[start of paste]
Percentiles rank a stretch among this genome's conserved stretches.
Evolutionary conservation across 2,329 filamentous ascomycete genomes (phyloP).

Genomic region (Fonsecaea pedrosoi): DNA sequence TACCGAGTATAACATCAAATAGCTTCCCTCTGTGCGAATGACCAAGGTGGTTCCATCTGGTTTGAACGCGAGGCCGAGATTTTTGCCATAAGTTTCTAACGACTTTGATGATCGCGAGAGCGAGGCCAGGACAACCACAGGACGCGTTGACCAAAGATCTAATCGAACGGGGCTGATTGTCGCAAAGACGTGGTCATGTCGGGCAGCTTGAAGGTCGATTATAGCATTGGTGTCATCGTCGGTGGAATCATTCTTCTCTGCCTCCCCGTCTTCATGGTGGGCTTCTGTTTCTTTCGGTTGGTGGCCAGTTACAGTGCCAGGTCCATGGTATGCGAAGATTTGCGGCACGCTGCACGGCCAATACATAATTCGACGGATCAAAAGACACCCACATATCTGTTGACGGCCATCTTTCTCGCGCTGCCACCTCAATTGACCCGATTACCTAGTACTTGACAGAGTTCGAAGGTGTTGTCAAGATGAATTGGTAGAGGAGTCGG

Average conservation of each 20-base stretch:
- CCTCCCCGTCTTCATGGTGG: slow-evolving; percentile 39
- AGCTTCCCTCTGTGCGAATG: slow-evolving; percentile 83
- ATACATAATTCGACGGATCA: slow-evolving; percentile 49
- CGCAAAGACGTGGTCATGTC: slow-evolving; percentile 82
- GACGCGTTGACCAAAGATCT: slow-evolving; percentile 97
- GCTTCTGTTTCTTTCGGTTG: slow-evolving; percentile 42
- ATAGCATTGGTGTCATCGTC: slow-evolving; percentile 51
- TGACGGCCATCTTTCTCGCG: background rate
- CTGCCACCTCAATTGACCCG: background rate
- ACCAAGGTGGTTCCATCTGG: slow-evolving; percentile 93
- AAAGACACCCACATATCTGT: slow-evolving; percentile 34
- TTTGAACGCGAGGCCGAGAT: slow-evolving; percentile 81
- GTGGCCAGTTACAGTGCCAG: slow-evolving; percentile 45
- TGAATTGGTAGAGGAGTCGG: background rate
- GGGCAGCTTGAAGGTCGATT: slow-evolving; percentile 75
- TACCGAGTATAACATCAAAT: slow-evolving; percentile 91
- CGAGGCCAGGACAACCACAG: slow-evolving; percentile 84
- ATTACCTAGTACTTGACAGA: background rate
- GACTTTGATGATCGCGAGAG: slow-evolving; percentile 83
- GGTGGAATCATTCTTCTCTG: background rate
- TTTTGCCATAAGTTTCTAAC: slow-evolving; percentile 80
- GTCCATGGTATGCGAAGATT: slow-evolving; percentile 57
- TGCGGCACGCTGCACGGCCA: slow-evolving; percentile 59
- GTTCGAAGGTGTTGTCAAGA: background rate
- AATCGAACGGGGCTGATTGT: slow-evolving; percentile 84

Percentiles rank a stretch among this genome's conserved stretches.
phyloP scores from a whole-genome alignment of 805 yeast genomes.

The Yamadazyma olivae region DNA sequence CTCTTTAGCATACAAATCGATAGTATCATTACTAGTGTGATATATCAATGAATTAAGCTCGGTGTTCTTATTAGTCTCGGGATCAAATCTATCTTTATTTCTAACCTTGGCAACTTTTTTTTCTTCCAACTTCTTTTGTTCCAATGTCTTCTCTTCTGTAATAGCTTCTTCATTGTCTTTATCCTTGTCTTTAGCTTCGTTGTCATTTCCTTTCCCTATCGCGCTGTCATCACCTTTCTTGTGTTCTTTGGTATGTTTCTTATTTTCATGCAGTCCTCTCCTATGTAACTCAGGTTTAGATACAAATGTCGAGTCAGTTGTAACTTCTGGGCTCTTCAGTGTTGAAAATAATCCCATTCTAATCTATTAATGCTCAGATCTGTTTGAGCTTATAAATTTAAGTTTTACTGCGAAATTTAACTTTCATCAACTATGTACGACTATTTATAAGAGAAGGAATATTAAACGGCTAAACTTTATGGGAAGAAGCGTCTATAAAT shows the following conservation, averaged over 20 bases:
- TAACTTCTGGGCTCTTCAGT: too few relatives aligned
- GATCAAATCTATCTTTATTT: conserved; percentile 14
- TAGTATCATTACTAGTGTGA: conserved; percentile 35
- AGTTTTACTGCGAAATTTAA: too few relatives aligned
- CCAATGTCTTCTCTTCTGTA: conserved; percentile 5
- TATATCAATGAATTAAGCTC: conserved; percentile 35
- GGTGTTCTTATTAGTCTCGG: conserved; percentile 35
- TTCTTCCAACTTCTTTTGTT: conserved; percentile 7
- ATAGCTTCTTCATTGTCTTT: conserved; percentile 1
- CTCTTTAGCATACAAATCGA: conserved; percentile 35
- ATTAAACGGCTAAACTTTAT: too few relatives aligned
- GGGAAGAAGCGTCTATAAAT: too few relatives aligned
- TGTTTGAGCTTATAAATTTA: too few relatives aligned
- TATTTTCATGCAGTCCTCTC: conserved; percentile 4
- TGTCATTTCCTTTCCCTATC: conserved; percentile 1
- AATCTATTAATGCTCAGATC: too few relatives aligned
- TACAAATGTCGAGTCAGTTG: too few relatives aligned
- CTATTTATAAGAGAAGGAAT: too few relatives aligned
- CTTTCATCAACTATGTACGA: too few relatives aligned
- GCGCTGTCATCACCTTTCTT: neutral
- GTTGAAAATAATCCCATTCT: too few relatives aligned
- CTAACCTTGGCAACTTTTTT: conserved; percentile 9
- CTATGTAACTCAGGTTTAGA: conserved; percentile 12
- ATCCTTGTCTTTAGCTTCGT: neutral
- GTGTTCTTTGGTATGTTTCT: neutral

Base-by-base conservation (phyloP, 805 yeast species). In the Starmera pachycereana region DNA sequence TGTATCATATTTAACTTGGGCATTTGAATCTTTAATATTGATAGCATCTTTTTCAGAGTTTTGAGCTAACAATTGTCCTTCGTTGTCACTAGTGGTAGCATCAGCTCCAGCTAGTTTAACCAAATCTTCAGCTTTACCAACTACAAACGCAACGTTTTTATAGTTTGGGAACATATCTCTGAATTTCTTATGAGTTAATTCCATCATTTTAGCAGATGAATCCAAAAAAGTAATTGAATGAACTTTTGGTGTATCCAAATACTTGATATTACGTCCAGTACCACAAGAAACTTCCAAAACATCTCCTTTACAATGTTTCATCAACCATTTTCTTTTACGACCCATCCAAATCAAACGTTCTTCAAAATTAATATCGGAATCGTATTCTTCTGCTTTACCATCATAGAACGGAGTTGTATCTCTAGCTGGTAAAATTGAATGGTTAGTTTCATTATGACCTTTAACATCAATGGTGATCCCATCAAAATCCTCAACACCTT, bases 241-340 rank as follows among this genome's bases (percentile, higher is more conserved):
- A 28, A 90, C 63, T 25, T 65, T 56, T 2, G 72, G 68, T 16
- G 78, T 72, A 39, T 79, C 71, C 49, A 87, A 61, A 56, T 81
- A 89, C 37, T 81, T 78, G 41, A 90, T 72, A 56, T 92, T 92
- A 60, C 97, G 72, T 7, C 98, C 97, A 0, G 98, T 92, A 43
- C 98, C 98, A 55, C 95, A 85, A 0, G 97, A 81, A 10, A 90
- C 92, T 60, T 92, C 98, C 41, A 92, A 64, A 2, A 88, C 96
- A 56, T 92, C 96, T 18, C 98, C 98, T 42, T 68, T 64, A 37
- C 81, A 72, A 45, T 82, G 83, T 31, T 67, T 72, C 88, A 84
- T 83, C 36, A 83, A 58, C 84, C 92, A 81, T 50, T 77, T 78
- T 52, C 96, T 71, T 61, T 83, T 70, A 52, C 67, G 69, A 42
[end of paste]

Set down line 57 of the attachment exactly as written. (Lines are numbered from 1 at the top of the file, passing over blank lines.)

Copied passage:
- GTGTTCTTTGGTATGTTTCT: neutral